Robert Anton Wilson, writer: born New York 18 January 1932; married 1958 Arlen Riley (died 1999; one son, two daughters, and one daughter deceased); died Capitola, California 11 January 2007.
Robert Anton Wilson, who has died after a long illness, treated his forthcoming demise as he had treated the whole of Western culture ever since he first published the Illuminatus! trilogy in 1975. For Wilson, the idea of death was a joke which might have some truth in it.
Wilson was born in 1932 in Brooklyn, New York, and raised there. He studied engineering and mathematics, without graduating, at the Brooklyn Polytechnical College and New York University. From 1965 to 1971 he worked in Chicago for Playboy magazine, a period when the journal still saw itself as the harbinger of a great liberating transformation in Western culture: free sex, free thought, free world.
He and a fellow editor, Robert Shea, spent much of their time answering correspondence from readers on political issues, much of it devoted to obsessive rants about various world-dominating conspiracies. The first draft of their three-volume novel, Illuminatus!, in whose pages dozens of conspiracy theories are treated as all being true, was written while both were still working for Playboy.
Perhaps because it so masterfully combines spoof and paranoia, Illuminatus! soon became a kind of bible for American conspiracy enthusiasts. Taking its absurdly complicated plot from science-fiction writers like A.E. Van Vogt, and its tone of hilarious desperation from writers like Flann O'Brien and Kurt Vonnegut Jnr, the basic story opposes the Illuminati, who have secretly ruled the world since the founding of the Order centuries earlier, to the Discordians, a madcap crew of anarchists whose antics may owe something to Thomas Pynchon's V (1963). In the end, the mysterious figure who "shapes" the Discordians - a Captain Nemo-like shaman who governs the world from a secret submarine - turns out to be the secret master of the Illuminati as well.
It is all a joke, of course, which might have some truth in it; it quite perfectly caught the uneasy exhilaration of the 1970s American counter-culture, which half-believed that the world was passing through a cusp into freedom, and half-knew that the roots of power were untouched by any of this flowering. Timothy Leary said the book was "more important than Ulysses or Finnegans Wake". The Fortean Times - a journal founded to honour the memory of Charles Fort (1874-1932), an earlier Yankee trickster - thought it was properly preposterous. The young Ken Campbell staged the entire trilogy, first in Liverpool in 1976, then as the inaugural production in March 1977 at the new Cottesloe Theatre on the South Bank.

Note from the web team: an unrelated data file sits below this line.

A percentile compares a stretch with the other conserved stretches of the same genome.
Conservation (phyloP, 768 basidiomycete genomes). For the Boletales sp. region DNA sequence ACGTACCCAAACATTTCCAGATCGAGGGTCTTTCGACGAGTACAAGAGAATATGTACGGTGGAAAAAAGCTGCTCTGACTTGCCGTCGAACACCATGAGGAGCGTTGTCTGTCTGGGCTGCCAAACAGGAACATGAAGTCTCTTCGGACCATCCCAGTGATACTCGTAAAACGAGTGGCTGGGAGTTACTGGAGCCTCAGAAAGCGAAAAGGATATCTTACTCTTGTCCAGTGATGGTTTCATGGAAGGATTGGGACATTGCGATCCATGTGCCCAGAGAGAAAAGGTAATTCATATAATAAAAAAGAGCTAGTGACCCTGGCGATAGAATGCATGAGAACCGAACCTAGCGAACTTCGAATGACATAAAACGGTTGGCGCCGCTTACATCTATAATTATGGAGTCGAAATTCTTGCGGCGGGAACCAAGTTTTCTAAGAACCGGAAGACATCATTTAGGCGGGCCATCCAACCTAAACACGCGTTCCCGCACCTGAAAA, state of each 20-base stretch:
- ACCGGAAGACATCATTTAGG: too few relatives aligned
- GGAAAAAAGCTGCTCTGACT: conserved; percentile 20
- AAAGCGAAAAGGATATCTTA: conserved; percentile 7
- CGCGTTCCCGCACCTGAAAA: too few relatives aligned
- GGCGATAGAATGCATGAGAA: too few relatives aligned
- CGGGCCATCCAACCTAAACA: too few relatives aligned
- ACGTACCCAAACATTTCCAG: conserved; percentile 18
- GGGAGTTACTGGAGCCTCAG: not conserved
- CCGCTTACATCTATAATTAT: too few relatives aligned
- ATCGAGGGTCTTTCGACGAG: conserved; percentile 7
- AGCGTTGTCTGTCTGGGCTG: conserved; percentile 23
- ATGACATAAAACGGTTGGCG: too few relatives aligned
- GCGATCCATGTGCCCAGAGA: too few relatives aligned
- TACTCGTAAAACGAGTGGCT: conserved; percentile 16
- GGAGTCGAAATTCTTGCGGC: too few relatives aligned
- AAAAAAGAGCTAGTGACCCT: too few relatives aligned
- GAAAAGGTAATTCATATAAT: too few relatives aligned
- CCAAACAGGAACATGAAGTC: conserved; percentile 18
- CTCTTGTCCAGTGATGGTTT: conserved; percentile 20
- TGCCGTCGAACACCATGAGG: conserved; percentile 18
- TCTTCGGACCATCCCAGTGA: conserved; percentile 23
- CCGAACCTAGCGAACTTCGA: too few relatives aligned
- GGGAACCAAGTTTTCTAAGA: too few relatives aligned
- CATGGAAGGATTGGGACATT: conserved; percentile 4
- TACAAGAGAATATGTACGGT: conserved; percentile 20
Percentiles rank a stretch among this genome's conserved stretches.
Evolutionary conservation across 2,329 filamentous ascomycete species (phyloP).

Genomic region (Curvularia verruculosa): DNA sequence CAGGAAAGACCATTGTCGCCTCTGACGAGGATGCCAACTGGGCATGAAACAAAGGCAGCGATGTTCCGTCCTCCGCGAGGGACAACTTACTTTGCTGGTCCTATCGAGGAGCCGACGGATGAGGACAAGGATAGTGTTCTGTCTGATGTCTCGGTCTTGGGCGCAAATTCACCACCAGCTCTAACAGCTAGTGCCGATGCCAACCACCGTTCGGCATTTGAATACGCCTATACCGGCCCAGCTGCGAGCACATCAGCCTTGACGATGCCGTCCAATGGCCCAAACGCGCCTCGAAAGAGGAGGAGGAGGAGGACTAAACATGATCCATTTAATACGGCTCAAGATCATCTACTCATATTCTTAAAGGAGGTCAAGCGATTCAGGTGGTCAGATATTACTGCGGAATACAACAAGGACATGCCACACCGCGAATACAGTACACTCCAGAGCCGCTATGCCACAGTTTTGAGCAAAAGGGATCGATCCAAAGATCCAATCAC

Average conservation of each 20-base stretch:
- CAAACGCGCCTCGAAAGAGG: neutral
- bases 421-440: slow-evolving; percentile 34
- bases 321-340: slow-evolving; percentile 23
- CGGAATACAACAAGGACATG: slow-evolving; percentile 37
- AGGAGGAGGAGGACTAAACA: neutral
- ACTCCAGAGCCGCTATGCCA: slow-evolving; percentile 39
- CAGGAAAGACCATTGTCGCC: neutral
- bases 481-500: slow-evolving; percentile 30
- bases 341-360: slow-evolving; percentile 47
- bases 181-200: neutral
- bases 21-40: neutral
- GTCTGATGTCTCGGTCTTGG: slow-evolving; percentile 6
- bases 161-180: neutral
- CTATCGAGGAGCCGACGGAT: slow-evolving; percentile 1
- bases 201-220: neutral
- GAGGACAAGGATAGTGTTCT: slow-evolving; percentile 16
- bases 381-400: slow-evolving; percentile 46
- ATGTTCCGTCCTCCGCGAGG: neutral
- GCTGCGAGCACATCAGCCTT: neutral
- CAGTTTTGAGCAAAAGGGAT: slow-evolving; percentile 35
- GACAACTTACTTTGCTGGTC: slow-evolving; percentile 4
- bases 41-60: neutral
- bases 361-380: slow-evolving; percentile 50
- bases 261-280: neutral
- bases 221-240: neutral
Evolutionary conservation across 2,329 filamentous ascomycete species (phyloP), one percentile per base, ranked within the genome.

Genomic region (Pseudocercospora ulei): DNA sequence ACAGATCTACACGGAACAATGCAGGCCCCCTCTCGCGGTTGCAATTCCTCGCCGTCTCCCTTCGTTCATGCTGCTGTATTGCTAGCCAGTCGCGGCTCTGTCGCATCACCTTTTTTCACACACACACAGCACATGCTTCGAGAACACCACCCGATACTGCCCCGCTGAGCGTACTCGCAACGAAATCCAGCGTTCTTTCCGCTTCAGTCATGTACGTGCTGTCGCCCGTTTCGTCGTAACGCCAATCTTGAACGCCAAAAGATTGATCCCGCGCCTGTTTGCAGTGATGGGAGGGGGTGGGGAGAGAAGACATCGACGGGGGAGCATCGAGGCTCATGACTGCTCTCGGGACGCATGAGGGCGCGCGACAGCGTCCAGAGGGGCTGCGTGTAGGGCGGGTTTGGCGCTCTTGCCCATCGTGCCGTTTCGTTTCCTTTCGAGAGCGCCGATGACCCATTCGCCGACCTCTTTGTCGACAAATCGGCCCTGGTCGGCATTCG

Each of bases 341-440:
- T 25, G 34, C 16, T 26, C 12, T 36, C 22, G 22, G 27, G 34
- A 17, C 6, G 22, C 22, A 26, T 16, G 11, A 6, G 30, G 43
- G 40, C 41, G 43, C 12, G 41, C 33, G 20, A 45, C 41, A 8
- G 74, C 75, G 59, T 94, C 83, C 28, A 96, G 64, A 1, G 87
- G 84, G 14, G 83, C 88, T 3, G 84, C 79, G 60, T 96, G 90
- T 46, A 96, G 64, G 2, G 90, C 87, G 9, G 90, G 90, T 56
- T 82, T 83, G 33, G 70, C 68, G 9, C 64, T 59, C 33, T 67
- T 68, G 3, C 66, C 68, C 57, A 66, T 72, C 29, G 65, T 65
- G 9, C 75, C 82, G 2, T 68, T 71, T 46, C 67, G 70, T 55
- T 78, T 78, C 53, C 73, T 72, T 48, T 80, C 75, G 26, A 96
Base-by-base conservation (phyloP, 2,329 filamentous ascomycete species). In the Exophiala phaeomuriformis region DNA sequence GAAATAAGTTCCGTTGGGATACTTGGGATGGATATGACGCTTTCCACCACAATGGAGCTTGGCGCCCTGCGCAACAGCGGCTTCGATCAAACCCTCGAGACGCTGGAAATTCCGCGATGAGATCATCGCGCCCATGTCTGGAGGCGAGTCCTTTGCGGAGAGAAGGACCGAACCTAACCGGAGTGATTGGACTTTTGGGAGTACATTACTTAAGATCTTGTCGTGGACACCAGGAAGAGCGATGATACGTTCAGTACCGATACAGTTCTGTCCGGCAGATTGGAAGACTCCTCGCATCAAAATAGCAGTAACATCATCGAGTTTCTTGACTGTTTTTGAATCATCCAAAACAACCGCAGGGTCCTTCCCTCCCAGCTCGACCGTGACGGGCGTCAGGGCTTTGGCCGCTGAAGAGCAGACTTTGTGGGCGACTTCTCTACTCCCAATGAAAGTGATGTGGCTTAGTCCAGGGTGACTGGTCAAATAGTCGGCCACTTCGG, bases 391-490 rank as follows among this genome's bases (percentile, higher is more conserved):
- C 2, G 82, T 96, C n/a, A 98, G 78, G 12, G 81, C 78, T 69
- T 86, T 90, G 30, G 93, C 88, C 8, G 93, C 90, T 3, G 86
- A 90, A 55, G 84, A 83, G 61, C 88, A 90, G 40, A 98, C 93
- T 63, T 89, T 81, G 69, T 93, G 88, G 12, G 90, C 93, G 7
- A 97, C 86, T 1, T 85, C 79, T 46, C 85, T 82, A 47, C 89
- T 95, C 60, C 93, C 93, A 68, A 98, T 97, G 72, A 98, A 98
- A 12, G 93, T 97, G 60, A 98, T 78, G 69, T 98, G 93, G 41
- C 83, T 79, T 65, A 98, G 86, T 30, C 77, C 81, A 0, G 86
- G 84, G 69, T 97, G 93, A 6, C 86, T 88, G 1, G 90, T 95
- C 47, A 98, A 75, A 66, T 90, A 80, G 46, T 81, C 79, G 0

The book itself has remained constantly in print. Shea died in 1983, but over the course of an extremely active literary career Wilson continued to generate harum-scarum continuations like the Schrödinger's Cat trilogy (1980-81), in which an underlying seriousness of intent does gradually surface. Wilson was never serious about world-dominating conspiracies as such; but he was absolutely serious about the realities that these superficially nonsensical theories do reflect. He was highly conscious, in other words, of the barriers that frustrate individual human beings - individual New Age Californians, cynics might respond - from gaining full autonomy in their lives. For Wilson there is indeed a "they" out there, a loose cabal of owners whose primary goal is to make passive consumers of us all.
The term "fnord", which he coined, is all about this. A fnord is a subliminal message that causes anxiety in those who encounter it embedded in stories or other material our masters want us to avoid or deny. The best way to allay this anxiety is not to think about these matters. In joke treatises and tales, into which slyly he infiltrates perfectly serious concerns, Wilson argued for decades that it was necessary for all of us to "see the fnords" that entangle our lives, and to cut free of them.
In later years, Wilson founded and/or joined a slough of fake societies, made a number of records expounding sense and nonsense equally, wrote voluminously in many journals. He was madcap, but never told a frivolous untruth; he was a kind of benign Loki figure for thousands of readers, many of whom helped support him in his last months, when medical expenses had become overwhelming.